“Let’s all vote to loot the earnings of this weathy individual so we can redistribute what they’ve earned to all of us. Who votes yes?”
    (Repeat over and over and over)
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  • Posted by evlwhtguy 1 month, 3 weeks ago
    The line is when you are on public assistance. I cant in good concience take away the right to vote from any member of the military, and if you started doing this to "Government Workers" they would become ensnared. As to SS recipients.....Supposedly they earned that...again, you cant take from these people.

    The solution....give one vote per $1,000 in taxes paid. Every working person then would get to vote. If you made too little income and got the earned income tax credit...IE pay no taxes....you are incompetent and SHOULDN'T BE VOTING ANYWAY until you can structure your affairs in such a manner that you do pay taxes!

    The founders did not let you vote unless you were a property owner and therefore paid taxes, so there is precedent for this. The liberals should be happy with this because they claim the rich pay no taxes.
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    • Posted by ewv 1 month, 2 weeks ago
      Vote buying is properly illegal and should not be entrenched in the voting system itself. Allowing billionaires to swamp everyone else with their votes is not representative government and has nothing to do with rational selection of government representation.
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      • Posted by  $  1 month, 2 weeks ago
        Would it not depend on how they got those billions? In a laissez-faire economy, they would have earned their wealth objectively. So, their zillions of votes in the hustings would be no less their right than their votes in the corporations they invest in and therefore own.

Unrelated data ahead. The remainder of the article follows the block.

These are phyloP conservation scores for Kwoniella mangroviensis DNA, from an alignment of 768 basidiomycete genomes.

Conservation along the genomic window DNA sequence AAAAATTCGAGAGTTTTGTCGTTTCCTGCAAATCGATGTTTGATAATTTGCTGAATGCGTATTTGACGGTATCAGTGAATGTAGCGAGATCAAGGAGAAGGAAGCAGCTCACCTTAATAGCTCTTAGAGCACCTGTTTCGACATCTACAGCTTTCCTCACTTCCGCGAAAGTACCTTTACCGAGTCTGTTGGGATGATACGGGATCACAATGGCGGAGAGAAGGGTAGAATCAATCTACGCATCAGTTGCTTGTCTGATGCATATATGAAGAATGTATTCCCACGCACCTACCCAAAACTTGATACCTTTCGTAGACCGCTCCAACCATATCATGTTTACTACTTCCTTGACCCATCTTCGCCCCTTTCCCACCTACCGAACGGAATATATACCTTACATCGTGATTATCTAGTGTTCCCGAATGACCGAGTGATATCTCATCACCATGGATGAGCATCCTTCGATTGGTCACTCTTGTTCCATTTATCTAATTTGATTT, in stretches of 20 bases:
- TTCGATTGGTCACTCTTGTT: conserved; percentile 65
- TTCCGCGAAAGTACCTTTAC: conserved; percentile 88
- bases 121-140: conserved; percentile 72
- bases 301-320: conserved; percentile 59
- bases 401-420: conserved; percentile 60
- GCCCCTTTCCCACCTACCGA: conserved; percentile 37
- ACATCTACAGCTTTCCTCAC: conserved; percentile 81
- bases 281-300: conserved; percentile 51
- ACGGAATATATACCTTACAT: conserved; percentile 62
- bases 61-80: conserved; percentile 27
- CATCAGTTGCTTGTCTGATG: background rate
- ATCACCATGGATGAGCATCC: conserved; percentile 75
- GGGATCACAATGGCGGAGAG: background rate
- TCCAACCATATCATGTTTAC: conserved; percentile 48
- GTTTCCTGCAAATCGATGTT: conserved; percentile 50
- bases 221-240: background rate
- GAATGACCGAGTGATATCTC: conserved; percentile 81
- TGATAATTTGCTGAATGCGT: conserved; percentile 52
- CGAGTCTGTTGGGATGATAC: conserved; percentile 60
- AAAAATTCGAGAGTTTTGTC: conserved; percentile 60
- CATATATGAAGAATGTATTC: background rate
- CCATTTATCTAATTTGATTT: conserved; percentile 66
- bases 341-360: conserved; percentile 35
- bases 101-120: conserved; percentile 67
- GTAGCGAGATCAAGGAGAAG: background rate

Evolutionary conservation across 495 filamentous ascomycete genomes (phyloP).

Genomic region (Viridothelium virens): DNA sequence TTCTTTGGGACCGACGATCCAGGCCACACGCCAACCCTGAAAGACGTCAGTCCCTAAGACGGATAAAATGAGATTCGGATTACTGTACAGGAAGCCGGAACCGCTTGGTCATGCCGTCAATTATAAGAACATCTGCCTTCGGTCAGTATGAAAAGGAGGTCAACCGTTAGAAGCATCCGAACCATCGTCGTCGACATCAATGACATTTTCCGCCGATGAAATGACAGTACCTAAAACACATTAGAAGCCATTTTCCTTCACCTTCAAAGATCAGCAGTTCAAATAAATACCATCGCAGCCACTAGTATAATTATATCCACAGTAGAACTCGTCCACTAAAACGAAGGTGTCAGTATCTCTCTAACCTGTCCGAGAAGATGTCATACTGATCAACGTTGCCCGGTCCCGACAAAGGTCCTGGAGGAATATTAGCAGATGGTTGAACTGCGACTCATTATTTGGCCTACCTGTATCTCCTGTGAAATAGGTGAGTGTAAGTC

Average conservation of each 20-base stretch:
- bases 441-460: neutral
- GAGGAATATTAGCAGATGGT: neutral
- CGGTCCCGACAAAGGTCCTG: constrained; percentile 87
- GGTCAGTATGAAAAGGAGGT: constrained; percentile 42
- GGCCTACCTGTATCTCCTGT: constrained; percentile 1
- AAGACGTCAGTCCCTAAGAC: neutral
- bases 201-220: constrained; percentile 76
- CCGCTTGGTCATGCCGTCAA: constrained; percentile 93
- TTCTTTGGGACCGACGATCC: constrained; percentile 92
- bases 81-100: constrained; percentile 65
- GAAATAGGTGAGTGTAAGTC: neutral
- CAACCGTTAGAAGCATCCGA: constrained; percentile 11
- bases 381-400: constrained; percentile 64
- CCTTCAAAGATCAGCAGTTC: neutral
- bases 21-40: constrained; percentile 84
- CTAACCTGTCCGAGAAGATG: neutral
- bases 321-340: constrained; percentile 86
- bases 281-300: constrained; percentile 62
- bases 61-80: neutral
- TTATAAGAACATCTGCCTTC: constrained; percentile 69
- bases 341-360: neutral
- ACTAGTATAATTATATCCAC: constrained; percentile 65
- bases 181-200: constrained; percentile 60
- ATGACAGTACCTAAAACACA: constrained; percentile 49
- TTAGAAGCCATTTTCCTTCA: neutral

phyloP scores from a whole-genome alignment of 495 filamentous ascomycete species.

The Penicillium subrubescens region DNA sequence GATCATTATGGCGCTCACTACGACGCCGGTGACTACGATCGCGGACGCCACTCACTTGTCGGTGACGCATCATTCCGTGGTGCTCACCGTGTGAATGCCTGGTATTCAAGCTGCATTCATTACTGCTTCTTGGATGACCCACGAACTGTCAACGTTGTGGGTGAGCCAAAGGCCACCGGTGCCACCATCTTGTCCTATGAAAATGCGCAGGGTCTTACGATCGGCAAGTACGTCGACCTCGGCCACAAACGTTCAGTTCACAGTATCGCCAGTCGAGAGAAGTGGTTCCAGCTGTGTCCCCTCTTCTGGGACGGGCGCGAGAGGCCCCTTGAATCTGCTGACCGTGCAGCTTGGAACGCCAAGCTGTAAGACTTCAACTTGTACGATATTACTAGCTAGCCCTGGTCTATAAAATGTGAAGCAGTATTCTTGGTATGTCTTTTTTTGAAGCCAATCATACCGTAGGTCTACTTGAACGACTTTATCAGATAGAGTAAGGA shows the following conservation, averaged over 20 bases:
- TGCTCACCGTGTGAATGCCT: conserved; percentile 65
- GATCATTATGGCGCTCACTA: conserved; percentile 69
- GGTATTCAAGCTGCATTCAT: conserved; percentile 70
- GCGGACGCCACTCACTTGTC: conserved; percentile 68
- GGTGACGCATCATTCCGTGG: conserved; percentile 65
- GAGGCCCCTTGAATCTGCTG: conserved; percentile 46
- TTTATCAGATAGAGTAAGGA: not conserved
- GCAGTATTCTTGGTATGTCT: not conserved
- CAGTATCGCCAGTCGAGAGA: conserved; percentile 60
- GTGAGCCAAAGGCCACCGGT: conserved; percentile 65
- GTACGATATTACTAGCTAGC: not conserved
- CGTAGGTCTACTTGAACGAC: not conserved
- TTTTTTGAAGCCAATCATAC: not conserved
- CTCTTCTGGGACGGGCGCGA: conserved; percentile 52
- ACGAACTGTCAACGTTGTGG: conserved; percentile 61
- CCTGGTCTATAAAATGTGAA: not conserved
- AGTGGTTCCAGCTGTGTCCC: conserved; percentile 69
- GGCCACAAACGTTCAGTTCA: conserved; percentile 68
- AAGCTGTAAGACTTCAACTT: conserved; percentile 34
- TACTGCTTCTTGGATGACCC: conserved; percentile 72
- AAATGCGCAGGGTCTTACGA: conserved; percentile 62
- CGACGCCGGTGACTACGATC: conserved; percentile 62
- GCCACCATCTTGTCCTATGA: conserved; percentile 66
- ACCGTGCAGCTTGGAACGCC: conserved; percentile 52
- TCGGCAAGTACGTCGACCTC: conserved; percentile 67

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        • Posted by ewv 1 month, 2 weeks ago
          Rights do not depend on wealth, let alone taxes paid, no matter what one's career and means of earning. There is no right to "zillions of votes", which rationalization sounds like a parody of Marxist economic determinism.
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      • Posted by evlwhtguy 1 month, 2 weeks ago
        What I'm proposing is not vote-buying. It is apportioning voting power based on actual contribution to the society. You liberals always think that the rich people don't pay any taxes well you should be happy with a system like this. Of course you wouldn't be because you know darn well that are relatively narrow portion of the population pays all the taxes. The lower end, that only take from society, should not be getting to decide how the money is spent. All they're going to do is vote for a greater sinecure for themselves.
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        • Posted by ewv 1 month, 2 weeks ago
          You are advocating elevating the mentality of vote buying into the root of they system. That is not the basis of a free society. Our rights do not depend on "contributing to society", let alone paying taxes, which is a thoroughly collectivist premise adopted as a conservative mantra. Nor is paying taxes the measure of "contributing to society" at all. Conservatism is a false alternative to modern liberalism.